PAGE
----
Xenophobia, or fear of foreigners, is gaining traction globally as people grapple with the horrors of terrorism. Some politicians suggest stopping Syrian refugees from entering our country will keep Americans safe. Others recommend barring certain religions from entering. It sure sounds good to take a “tough stand” and stop terrorism by closing borders, but we know it’s much, much more complicated than that. And are we willing to compromise our values and beliefs that made this country great? To suggest that people are no longer welcome, regardless of what our Statue of Liberty in New York harbor has to say.
“Give me your tired, your poor,
Your huddled masses yearning to breathe free,
The wretched refuse of your teeming shore.
Send these, the homeless, tempest-tost to me,
I lift my lamp beside the golden door!”
It’s good to remember we are a land of immigrants, and other than our Native American brethren, descendants of people who came to America with hopes for a better life for themselves and their families. Whether our roots are Irish, Italian, Guatemalan, Honduran, Chinese, Indonesian, Polish, Hungarian, … we all can trace our country of origin to one far away from the shores of America.
There is much to be concerned with in today’s society, including religious extremism. However, we must realize the Syrian refugee crisis stems from, among other things, a brutal, relentless multi-year drought tied to climate change. And when people can’t meet their basic needs for food, water, and shelter, all hell breaks loose. Today it’s Syria. Tomorrow it may well be Small Pacific Islander nationals seeking shelter. Will we turn away those that lost their homes due to climate change, or will we welcome them? Let’s heed Pope Francis’ Encyclical which calls for action to protect God’s creation, particularly the poor, from the ravages of climate change.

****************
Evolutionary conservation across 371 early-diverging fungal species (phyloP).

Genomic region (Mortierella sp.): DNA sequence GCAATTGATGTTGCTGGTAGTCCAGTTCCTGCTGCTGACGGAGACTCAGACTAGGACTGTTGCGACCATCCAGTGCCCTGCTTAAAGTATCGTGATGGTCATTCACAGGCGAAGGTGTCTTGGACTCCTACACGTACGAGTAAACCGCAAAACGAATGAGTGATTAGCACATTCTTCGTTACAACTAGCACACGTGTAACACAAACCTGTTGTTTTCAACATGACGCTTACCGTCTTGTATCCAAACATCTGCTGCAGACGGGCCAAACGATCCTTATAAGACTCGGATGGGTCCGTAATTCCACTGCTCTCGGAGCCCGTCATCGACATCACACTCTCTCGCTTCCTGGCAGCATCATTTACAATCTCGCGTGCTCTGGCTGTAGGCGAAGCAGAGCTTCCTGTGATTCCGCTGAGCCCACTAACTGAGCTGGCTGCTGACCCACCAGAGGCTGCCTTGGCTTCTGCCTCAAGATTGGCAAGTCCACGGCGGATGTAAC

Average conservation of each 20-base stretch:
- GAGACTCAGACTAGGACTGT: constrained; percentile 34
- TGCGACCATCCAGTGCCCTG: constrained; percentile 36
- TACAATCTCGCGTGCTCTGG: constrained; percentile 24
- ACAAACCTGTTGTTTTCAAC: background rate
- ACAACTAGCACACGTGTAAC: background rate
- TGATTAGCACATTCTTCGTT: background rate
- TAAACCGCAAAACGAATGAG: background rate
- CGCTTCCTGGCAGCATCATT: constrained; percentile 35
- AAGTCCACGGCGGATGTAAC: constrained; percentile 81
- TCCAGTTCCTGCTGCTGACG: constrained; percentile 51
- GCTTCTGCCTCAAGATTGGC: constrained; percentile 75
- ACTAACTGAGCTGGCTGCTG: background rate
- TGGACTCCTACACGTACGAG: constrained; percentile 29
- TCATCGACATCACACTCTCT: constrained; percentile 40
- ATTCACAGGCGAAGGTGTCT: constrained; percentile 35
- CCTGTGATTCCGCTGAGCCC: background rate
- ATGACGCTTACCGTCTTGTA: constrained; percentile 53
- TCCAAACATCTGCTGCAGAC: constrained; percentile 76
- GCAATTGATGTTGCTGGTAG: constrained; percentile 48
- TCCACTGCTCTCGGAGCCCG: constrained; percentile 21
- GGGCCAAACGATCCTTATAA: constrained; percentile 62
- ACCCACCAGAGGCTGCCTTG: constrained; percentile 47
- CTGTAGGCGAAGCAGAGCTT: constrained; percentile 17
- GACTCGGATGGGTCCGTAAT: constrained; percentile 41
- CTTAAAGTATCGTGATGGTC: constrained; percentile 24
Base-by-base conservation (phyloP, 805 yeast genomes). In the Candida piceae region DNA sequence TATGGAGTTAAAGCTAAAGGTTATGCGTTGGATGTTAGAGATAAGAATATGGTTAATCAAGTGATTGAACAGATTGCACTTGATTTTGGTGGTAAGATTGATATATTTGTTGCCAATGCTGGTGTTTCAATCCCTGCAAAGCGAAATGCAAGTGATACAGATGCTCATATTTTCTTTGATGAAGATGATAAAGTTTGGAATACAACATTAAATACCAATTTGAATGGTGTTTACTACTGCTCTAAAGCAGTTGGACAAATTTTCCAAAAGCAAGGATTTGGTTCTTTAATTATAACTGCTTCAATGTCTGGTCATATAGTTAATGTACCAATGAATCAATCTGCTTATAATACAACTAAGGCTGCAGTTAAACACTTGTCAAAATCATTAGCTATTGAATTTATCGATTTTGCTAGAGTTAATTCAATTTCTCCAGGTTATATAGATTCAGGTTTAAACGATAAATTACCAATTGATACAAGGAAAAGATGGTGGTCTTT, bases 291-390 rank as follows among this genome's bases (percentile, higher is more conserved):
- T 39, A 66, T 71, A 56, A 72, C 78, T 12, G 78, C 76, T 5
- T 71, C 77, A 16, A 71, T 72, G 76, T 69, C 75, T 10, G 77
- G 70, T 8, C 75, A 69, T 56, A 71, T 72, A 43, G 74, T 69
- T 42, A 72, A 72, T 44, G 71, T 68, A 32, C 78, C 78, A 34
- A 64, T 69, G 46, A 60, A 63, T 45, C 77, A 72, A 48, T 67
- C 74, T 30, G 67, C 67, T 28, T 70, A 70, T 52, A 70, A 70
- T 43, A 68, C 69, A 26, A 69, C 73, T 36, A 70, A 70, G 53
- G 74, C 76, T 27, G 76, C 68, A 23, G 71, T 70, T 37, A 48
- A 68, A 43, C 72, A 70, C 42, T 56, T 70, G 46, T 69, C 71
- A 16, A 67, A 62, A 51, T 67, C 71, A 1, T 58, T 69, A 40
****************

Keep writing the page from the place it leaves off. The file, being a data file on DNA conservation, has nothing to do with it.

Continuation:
The Syrian refugee crisis is a whisper of what’s to come in the decades to follow, and international agreements, protocols, and funding will be essential to adapt to climate change and mitigate the damages in the warming years to come. Let’s try to learn from our present refugee crisis so people fleeing homelands in the future will find a welcoming, supportive, and safe refuge. We can start with a successful United Nations Conference on Climate Change to be held later this month in Paris.